I guess I should have written my own post now that I've rambled on and on. haha :)

Joy said...

I have to say, this never occurred to me, either. While there are pros and cons for all the methods of schooling, I am quite envious of urban dwellers with such resources as museums and large homeschooling groups and enormous public libraries and so on to take advantage of. :) Enjoy!!

Me said...

I think you do GREAT homeschooling! I'm pretty sure my children will be in public school (my husband is so AGAINST homeschool. Ugh.) but those that can homeschool and make it fun and get their children to learn (and you do!) are my heroes.

Kirsten said...

I guess I haven't been reading your blog long enough to realize that your husband working nights coincided with homeschooling. We do "school at home" which doesn't lead to quite the flexibility homeschooling does, but I get to have the kids at home doing school stuff nonetheless. And my oldest at 9 has asked to go to "regular" school, and I've denied her that. But that's because I know she's better off at home than in a regular classroom. Parents have the ultimate decision. Good on you for enjoying homeschooling. (Although, I totally stick my youngest, 4-1/2, in preschool because I don't do preschool. :)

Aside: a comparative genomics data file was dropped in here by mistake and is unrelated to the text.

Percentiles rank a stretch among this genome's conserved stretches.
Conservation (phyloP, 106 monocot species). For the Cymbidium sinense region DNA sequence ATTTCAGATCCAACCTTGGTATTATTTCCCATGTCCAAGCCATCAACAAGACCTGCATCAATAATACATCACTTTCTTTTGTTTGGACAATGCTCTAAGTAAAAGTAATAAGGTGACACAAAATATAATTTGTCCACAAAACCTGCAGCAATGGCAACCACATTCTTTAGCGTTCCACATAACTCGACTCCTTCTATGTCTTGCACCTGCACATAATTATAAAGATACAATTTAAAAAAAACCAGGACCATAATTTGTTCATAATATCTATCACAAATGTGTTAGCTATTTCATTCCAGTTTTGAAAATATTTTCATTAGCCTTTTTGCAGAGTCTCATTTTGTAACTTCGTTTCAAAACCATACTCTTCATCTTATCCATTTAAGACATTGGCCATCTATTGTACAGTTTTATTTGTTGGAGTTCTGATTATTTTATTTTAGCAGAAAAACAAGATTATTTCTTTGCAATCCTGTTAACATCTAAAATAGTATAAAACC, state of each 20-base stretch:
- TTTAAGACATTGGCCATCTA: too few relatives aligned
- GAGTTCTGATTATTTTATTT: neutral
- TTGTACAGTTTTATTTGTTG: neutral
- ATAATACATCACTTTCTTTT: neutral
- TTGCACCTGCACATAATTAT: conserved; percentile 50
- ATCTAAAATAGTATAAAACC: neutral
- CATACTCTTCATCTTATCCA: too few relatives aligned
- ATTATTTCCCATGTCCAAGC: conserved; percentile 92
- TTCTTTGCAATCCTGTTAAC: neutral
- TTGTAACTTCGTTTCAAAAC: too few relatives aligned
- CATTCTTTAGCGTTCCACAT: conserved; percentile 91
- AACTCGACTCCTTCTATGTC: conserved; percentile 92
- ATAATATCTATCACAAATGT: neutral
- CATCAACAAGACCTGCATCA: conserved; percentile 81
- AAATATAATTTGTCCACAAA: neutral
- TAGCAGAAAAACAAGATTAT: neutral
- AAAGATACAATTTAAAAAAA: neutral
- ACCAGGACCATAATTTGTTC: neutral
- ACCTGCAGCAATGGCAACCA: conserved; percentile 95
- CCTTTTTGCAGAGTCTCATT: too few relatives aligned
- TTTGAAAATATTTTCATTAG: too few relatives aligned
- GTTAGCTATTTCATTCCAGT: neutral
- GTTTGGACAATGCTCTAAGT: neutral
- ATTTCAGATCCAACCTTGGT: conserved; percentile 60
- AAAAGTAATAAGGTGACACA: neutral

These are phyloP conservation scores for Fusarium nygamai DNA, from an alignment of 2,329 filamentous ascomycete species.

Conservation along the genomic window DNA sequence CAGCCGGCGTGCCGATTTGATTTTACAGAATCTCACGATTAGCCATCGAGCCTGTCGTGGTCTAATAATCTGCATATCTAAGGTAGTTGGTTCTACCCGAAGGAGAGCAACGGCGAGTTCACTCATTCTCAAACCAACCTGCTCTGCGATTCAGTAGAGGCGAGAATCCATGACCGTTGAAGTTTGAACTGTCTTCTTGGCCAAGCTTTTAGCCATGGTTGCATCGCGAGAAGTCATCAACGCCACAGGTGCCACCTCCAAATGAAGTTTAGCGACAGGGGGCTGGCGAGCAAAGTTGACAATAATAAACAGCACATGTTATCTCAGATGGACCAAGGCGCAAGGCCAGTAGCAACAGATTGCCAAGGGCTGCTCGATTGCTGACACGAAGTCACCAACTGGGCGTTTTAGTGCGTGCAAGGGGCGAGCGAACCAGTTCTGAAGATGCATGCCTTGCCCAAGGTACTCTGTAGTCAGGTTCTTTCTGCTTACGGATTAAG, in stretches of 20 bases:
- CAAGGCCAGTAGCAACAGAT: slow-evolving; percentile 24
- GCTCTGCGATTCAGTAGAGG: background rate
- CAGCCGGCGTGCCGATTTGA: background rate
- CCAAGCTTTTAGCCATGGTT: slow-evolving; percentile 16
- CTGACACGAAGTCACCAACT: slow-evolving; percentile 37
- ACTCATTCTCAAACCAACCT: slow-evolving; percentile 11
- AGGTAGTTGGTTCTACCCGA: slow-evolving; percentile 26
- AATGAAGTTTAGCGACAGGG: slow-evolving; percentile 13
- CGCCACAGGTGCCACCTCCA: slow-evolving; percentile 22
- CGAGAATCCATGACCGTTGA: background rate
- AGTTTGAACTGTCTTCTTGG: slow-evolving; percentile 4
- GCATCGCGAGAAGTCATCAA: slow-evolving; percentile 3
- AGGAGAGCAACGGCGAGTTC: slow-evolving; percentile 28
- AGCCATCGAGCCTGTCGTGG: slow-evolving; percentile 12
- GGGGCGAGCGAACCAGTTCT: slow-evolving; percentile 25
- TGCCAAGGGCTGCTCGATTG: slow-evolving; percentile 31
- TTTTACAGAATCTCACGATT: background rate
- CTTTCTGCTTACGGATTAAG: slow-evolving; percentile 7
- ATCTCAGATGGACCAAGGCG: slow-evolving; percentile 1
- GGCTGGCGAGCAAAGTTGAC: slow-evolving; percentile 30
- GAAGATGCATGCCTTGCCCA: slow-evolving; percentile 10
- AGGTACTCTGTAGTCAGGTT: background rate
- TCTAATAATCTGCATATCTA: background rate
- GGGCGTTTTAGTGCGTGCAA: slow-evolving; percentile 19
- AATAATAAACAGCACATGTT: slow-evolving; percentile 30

apathy lounge said...

I've seen it done well and I've seen it done badly. Unfortunately, I live in a state where parents don't even have to have a high school diploma...much less a college degree or qualifications to order to homeschool.

I had a student who was placed with me this year and he was the product of "homeschooling" by a mother with no higher education at all. She schooled him at home for religious reasons. He was already really shy and awkward, so her methods backfired. Not just because she didn't know what the hell she was doing, but because her agenda was more about keeping him away from any knowledge with which she disagred. She mostly parked him in front of a computer and opted NOT to teach him science AT ALL. So...he came to us as a 5th grader with absolutely no knowledge of the planetary system or volcanoes or anything. Likewise, his reading comprehension was low and his math skills were terrible.